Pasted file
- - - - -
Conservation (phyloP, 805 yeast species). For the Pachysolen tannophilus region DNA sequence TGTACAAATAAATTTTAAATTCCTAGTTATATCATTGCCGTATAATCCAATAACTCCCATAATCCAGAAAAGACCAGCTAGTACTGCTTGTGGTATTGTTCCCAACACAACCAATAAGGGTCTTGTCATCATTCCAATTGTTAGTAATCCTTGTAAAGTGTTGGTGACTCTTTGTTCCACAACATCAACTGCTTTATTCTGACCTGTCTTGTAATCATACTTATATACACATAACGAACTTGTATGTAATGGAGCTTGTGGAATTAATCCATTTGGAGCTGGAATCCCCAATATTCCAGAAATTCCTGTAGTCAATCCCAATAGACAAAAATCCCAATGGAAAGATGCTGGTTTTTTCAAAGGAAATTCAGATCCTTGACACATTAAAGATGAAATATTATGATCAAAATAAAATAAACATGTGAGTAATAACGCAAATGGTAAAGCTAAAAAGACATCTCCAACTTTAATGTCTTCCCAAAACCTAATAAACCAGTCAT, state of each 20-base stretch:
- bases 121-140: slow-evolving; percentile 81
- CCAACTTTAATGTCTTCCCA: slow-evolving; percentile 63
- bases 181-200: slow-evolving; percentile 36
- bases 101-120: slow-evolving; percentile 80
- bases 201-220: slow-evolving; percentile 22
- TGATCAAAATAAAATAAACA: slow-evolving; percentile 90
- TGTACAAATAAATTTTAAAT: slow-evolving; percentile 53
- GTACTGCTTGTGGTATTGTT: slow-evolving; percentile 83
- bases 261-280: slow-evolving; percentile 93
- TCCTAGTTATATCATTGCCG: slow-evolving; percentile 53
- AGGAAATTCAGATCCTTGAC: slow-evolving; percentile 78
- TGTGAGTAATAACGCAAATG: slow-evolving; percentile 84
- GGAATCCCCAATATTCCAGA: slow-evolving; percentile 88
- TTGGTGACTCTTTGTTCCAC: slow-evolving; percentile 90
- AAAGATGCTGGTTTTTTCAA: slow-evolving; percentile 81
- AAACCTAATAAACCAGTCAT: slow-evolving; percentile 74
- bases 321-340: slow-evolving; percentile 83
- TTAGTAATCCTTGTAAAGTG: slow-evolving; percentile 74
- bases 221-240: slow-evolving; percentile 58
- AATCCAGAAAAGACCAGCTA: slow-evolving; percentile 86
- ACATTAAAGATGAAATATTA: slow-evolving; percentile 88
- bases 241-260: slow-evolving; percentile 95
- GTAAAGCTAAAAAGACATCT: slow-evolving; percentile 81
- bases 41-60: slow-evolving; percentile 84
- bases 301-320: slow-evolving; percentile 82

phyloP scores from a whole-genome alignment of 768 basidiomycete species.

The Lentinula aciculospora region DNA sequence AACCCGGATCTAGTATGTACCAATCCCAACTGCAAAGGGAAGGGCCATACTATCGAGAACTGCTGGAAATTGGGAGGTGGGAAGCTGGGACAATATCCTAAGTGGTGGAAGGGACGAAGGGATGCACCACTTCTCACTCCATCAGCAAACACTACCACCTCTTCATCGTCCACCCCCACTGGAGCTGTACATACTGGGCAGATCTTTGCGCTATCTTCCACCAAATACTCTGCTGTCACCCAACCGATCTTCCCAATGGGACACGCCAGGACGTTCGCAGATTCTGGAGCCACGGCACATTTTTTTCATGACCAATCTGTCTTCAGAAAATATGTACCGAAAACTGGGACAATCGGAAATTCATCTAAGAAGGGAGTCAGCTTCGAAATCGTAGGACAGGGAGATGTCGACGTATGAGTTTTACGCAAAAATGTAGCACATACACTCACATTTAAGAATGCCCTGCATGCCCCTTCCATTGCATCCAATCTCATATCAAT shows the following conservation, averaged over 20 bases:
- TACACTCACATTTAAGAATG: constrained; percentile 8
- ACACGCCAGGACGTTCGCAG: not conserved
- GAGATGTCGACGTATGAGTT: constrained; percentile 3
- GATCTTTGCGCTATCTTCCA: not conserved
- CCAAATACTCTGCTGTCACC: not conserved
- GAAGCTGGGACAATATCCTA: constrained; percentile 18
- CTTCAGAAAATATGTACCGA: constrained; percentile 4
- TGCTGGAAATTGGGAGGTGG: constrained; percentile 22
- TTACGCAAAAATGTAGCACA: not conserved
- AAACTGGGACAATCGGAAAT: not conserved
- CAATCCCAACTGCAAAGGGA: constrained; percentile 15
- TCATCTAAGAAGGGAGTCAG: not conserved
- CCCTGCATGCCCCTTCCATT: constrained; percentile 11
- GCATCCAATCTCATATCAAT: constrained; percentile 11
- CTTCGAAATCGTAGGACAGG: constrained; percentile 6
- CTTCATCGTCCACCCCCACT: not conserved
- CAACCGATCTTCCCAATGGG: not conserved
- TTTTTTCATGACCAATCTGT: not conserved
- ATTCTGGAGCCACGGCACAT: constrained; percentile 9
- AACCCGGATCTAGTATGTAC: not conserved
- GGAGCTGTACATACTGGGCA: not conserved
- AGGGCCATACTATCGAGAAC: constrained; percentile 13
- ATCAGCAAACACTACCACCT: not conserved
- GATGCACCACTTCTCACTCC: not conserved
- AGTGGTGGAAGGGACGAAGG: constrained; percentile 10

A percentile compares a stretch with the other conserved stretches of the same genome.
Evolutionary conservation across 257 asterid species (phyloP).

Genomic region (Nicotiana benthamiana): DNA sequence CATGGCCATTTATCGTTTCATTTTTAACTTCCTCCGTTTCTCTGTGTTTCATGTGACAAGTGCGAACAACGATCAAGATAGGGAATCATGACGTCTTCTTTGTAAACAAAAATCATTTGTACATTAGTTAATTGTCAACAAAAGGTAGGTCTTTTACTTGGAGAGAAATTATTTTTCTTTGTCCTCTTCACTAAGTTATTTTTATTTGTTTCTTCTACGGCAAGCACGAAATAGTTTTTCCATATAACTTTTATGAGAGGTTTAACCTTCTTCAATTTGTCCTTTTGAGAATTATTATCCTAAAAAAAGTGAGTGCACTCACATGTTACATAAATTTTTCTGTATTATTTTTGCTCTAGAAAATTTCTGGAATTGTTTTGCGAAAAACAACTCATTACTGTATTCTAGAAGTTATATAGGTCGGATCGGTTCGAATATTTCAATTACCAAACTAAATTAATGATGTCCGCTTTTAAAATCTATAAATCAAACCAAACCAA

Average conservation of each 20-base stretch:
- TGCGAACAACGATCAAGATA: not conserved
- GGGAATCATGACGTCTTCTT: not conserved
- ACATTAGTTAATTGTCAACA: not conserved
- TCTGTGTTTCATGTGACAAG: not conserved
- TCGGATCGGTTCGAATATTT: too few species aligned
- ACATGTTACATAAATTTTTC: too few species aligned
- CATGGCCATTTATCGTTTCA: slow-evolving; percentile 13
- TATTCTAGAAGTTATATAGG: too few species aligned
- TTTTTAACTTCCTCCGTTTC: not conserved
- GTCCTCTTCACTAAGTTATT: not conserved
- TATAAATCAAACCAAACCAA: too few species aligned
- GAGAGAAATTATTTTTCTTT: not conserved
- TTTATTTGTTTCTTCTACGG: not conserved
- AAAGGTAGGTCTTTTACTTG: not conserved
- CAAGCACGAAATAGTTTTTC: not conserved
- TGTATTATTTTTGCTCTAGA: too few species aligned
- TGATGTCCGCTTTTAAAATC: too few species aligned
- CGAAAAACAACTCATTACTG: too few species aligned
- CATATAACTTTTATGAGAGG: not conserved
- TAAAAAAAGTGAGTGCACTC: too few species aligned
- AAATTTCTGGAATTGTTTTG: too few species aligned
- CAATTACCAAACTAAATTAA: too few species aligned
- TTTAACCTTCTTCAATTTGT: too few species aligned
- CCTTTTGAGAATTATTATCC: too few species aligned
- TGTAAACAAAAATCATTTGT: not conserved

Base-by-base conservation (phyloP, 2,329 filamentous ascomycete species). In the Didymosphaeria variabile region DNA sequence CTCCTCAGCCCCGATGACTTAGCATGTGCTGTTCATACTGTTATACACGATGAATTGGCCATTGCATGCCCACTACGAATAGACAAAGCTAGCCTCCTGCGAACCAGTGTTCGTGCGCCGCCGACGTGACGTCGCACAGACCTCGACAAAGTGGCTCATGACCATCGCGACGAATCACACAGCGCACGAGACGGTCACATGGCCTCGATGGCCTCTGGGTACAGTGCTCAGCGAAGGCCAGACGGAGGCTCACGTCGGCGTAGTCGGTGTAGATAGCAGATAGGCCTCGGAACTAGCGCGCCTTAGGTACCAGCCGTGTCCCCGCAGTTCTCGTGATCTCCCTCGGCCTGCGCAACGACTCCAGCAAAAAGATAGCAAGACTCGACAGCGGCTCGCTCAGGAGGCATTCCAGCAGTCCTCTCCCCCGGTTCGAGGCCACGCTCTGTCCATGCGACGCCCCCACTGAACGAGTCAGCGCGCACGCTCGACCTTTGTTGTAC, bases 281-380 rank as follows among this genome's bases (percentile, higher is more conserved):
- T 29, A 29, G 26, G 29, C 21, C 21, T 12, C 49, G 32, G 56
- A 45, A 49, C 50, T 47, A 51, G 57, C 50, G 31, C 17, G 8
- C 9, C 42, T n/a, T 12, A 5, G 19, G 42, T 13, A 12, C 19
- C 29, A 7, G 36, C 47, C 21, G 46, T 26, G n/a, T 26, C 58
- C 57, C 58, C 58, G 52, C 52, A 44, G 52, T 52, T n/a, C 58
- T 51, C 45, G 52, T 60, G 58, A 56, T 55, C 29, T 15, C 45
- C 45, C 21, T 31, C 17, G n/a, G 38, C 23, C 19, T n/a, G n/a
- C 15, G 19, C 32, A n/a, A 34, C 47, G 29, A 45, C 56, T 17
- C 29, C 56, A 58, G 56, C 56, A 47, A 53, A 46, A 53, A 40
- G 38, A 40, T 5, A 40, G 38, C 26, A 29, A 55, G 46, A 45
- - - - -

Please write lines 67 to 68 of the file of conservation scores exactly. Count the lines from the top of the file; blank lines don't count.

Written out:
- GTCCTCTTCACTAAGTTATT: not conserved
- TATAAATCAAACCAAACCAA: too few species aligned